A little freaked out this morning when I saw this online Wired article dated yesterday, as it goes into great detail about the subject of one of my very own posts here on April 8, but I'll recover.
One man's name is Piotr Wozniak, and his story and method of devising a method to remember things long-term (as opposed to forgetting them soon after the test or class is concluded) is an utterly astonishing tale as far as I'm concerned. What he discovered through his own painstakingly detailed research on himself as the test subject, using handwritten logs over a period of time, served as independent verification of studies conducted in labs long ago that were somehow never publicized or seized upon by the intellectual community or the public. He knew nothing of those studies (he conducted his own self research back in the 1980's before such information was readily accessible to all).
The other hero is the man who created this field over a hundred years ago with his own research and observation. Here's an excerpt from Wired that talks about him and then about Piotr's SuperMemo program, but do your best to set aside 10 minutes or so to get through the entire article (which is actually about Piotr's method for employing working aspects of this mental phenomenon) yourself:
"In the late 1800s, a German scientist named Hermann Ebbinghaus made up lists of nonsense syllables and measured how long it took to forget and then relearn them. (Here is an example of the type of list he used: bes dek fel gup huf jeik mek meun pon daus dor gim ke4k be4p bCn hes.) In experiments of breathtaking rigor and tedium, Ebbinghaus practiced and recited from memory 2.5 nonsense syllables a second, then rested for a bit and started again. Maintaining a pace of rote mental athleticism that all students of foreign verb conjugation will regard with awe, Ebbinghaus trained this way for more than a year. Then, to show that the results he was getting weren't an accident, he repeated the entire set of experiments three years later. Finally, in 1885, he published a monograph called Memory: A Contribution to Experimental Psychology. The book became the founding classic of a new discipline.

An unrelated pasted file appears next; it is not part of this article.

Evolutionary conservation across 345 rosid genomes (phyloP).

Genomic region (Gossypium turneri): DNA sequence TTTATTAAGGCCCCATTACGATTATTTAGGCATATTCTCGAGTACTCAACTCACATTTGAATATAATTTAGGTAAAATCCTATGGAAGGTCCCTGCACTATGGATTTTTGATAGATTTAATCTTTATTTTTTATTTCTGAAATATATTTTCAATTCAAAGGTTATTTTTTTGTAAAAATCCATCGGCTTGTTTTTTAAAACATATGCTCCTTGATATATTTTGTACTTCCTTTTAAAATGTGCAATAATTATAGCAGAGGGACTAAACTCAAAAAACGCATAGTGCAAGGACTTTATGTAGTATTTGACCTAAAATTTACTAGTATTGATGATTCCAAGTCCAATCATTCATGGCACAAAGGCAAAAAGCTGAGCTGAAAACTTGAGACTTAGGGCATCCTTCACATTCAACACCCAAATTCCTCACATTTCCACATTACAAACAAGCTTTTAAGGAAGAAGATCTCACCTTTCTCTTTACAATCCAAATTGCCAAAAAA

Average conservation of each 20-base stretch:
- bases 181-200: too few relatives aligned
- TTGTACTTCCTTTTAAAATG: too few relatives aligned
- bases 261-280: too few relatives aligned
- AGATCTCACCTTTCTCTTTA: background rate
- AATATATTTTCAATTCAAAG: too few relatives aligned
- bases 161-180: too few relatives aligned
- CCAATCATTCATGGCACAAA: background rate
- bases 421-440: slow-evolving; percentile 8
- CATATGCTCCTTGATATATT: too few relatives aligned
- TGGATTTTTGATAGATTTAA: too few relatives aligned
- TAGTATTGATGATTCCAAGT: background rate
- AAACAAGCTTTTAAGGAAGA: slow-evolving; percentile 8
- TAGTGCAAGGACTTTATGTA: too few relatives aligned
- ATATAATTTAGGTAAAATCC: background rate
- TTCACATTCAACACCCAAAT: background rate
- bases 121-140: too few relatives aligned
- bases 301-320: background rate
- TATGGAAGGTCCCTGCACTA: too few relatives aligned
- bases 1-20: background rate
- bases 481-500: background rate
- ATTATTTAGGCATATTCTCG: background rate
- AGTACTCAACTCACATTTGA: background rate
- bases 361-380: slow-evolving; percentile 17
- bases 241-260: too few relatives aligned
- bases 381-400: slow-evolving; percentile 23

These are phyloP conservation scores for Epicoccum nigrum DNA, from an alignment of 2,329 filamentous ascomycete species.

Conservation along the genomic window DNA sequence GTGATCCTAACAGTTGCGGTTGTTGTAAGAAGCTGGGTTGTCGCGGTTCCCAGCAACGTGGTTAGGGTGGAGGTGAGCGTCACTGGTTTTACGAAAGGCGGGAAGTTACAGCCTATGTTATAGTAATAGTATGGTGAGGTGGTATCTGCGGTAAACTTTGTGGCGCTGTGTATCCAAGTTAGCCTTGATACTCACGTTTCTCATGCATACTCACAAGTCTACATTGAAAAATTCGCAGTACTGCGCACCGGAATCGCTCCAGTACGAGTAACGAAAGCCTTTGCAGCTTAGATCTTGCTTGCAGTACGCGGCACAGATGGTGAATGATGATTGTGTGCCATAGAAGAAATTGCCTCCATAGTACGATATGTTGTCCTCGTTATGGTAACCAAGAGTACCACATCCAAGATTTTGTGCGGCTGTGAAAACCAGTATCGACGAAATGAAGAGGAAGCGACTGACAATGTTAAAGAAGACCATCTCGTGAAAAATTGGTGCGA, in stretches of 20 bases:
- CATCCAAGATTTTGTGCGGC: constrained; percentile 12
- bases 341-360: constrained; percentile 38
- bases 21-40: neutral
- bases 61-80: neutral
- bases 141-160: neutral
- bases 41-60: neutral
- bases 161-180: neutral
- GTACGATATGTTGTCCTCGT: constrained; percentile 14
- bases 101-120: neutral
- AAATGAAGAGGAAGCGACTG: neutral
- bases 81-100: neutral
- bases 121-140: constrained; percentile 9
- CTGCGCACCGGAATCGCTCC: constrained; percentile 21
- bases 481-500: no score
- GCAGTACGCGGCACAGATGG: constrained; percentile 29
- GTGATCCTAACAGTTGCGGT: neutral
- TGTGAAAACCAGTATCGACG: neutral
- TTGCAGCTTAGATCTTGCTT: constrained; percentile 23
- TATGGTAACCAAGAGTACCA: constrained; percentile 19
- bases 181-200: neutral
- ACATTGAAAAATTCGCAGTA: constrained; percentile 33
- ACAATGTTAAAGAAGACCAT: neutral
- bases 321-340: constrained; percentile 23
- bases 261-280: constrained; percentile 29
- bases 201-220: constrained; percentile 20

Ebbinghaus discovered many lawlike regularities of mental life. He was the first to draw a learning curve. Among his original observations was an account of a strange phenomenon that would drive his successors half batty for the next century: the spacing effect.
Ebbinghaus showed that it's possible to dramatically improve learning by correctly spacing practice sessions. On one level, this finding is trivial; all students have been warned not to cram. But the efficiencies created by precise spacing are so large, and the improvement in performance so predictable, that from nearly the moment Ebbinghaus described the spacing effect, psychologists have been urging educators to use it to accelerate human progress. After all, there is a tremendous amount of material we might want to know. Time is short.
How Supermemo Works
SuperMemo is a program that keeps track of discrete bits of information you've learned and want to retain. For example, say you're studying Spanish. Your chance of recalling a given word when you need it declines over time according to a predictable pattern. SuperMemo tracks this so-called forgetting curve and reminds you to rehearse your knowledge when your chance of recalling it has dropped to, say, 90 percent. When you first learn a new vocabulary word, your chance of recalling it will drop quickly. But after SuperMemo reminds you of the word, the rate of forgetting levels out. The program tracks this new decline and waits longer to quiz you the next time."